Under A Glass Moon also has a couple voice cracks but the song is always good. Wait For Sleep has an extended intro added on and the song is still nice though it feels weird to not have it as a prelude to Learning To Live. Moon Bubbles is a long instrumental piece, mostly focusing on Myung’s bass playing but Petrucci lends a hand as well. It has some neat moments, especially near the end but it’s certainly not my favorite jam the guys have done. To Live Forever immediately follows and unfortunately it’s a song I’ve never really liked. The solos that begin after the main part of the song ends are pretty nice, but I just can’t get into the actual song. There is just nothing enjoyable about it for me.

Only A Matter Of Time is played quite well here. Always a fun song. Puppies On Acid is an early instrumental version of The Mirror. Again, I’m sure it’s fun live but to have this without the rest of the song would get on my nerves. Take The Time gets a little bit extra to it, especially near the end, and overall I enjoy the song in pretty much any form. The last track is from a completely different show, and it’s an early version of A Change Of Seasons. This same performance is also featured on an official bootleg but with a different mix, somehow. This version sounds cleaner and breathes a bit more but is nearly entirely mono instead of stereo. There are a couple neat moments in here that were cut from the song that I wish they had kept, but overall what we ended up getting was much more refined and worth the wait. This whole little collection is a nice distraction but not as enjoyable as a regular release.

Final Rating: 7/10

March 8, 2013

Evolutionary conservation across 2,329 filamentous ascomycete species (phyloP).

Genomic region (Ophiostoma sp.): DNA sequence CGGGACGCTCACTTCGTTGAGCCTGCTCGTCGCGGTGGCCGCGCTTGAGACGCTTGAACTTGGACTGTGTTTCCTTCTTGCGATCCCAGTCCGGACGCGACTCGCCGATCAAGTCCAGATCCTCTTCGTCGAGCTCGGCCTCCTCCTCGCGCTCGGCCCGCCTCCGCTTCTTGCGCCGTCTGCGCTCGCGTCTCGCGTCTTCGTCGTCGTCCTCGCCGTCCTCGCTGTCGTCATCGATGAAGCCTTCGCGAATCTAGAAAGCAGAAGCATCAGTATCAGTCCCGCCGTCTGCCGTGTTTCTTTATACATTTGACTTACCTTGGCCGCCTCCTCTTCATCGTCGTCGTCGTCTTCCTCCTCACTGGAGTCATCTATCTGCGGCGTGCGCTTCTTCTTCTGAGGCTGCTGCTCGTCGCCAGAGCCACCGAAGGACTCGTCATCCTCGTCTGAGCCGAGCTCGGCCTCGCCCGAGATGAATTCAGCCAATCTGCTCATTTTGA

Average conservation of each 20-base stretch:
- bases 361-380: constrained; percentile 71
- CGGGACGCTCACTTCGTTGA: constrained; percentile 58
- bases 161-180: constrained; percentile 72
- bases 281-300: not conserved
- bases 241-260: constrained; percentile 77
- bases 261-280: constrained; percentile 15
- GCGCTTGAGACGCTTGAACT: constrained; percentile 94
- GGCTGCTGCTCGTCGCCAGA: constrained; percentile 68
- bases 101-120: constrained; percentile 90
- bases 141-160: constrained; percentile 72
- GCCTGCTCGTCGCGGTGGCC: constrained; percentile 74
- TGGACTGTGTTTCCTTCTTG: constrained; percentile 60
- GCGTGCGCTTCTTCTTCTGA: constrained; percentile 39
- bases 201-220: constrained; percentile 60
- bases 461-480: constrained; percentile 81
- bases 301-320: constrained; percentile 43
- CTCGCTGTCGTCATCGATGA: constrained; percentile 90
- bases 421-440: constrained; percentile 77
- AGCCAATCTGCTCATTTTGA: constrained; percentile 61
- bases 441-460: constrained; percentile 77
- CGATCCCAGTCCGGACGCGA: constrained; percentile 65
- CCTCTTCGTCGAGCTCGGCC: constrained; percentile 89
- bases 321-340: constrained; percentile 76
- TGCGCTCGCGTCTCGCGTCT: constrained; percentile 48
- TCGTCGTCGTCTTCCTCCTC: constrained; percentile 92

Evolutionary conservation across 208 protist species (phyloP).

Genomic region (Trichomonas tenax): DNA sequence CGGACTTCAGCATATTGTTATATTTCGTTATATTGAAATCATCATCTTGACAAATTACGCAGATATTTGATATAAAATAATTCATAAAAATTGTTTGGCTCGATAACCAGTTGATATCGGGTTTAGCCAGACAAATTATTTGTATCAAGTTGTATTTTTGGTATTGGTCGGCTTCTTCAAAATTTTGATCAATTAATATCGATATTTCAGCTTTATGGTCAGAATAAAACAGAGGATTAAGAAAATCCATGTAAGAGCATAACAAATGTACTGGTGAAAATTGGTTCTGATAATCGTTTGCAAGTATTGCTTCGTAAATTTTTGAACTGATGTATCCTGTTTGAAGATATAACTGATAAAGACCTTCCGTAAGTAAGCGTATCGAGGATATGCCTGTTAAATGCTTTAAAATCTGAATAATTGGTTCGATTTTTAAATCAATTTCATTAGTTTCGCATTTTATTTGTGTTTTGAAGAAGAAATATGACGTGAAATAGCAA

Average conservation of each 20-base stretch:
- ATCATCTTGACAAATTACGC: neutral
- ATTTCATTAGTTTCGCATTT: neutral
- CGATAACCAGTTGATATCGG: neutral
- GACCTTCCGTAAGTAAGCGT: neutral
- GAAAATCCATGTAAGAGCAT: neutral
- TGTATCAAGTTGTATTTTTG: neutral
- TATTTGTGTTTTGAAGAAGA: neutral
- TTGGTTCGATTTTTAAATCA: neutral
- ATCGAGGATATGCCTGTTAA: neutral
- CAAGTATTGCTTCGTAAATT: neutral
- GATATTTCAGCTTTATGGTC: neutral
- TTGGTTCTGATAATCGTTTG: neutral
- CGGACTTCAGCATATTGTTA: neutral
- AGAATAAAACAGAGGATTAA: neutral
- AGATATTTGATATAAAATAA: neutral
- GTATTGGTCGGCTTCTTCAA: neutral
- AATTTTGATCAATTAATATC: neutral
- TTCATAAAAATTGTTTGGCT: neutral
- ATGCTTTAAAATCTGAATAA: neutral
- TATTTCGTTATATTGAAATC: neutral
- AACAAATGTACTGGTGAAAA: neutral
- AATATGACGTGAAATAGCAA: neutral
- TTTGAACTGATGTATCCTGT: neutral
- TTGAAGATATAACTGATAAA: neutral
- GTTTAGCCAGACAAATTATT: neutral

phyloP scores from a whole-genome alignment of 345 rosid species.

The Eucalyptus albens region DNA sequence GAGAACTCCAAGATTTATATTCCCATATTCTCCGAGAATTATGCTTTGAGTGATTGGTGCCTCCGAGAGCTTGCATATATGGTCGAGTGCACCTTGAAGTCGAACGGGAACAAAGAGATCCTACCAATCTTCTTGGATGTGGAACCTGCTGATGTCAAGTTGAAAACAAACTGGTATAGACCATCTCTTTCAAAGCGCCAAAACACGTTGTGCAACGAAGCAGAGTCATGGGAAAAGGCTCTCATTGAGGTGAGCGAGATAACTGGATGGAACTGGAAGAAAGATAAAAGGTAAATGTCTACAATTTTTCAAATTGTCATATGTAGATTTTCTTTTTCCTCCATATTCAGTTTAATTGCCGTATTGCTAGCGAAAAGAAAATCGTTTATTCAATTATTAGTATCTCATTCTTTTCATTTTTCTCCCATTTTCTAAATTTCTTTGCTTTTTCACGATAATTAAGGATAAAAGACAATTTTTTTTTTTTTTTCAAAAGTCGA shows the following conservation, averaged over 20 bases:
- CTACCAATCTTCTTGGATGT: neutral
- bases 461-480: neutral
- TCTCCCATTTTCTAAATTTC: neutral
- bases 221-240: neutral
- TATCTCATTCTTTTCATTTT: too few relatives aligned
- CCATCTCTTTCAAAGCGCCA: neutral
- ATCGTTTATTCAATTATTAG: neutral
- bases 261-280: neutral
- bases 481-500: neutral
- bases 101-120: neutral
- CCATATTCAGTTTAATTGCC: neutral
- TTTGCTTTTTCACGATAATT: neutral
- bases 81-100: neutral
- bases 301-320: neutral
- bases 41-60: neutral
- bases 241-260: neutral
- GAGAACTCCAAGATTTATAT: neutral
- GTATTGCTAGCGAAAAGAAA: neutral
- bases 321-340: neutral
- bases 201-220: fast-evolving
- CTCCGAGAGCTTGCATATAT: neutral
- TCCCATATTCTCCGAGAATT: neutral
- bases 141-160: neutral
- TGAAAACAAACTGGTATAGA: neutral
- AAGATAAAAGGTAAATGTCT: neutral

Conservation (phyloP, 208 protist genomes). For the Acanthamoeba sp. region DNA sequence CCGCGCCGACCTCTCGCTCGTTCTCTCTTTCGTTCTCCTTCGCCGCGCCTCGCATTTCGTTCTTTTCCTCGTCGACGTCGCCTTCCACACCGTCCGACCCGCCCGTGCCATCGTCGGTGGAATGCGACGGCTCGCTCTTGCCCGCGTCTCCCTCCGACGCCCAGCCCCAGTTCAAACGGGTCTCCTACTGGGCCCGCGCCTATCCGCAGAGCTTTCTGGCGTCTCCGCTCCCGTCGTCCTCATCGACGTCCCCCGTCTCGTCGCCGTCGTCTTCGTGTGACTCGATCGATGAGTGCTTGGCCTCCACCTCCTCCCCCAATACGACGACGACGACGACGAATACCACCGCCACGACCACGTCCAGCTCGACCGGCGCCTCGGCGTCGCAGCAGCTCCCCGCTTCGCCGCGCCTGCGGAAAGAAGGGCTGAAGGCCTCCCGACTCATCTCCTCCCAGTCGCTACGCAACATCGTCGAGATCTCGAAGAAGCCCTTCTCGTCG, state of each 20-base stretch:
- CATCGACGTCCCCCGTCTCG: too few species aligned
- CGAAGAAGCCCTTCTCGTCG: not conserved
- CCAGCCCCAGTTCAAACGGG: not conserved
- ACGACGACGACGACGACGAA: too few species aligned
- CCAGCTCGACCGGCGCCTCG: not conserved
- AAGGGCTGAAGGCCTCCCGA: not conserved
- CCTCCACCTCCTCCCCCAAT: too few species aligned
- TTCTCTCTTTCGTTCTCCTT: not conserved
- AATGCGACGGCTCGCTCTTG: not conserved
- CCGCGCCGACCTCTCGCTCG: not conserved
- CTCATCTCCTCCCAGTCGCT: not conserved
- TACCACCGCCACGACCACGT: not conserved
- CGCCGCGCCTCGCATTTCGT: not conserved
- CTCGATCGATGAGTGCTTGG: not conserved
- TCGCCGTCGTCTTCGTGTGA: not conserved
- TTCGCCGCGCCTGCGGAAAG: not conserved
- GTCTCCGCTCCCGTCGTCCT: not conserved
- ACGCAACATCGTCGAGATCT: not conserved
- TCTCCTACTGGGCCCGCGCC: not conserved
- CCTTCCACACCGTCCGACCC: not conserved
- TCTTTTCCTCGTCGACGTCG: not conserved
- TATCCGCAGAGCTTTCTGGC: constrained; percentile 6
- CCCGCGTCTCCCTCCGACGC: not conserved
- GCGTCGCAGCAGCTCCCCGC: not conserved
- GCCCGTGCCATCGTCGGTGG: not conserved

Album 0259: Dream Theater – The Majesty Demos 1985-1986


Release Date: 2003
Genre: Progressive Metal


1. Particle E. Motion (01:38)
2. Another Won (05:27)
3. The Saurus (01:24)
4. Cry For Freedom (06:32)
5. The School Song (06:13)
6. YYZ (04:03)
7. The Farandole (03:16)
8. Two Far (05:40)
9. Anti-Procrastination Song (00:13)
10. Your Majesty (03:57)
11. Solar System Race Song (00:18)
12. I’m About To Faint Song (00:10)
13. Mosquitos In Harmony Song (00:12)
14. John Thinks He’s Randy Song (00:10)
15. Mike Thinks He’s Dee Dee Ramone Introducing A Song Song (00:16)
16. John Thinks He’s Yngwie Song (00:16)
17. Gnos Sdrawkcab (00:23)
18. Another Won (05:28)
19. Your Majesty (03:46)
20. A Vision (11:24)
21. Two Far (05:26)
22. Vital Star (05:44)
23. March Of The Tyrant (05:35)

Total Length: 01:17:29

The first bulk of this compilation is instrumental. Tracks 1-17 were recorded in 1985 when the band did not have a vocalist or keyboardist. Particle E. Motion has a couple okay ideas but honestly just sounds like a childish intro. Another Won has some neat riffs and moments in it. It’s definitely the song on here I am most familiar with. The Saurus is a pretty good little interlude, I’m surprised at how good it is. Cry For Freedom has some cool moments as well, but these Majesty songs tend to blend together a bit for me.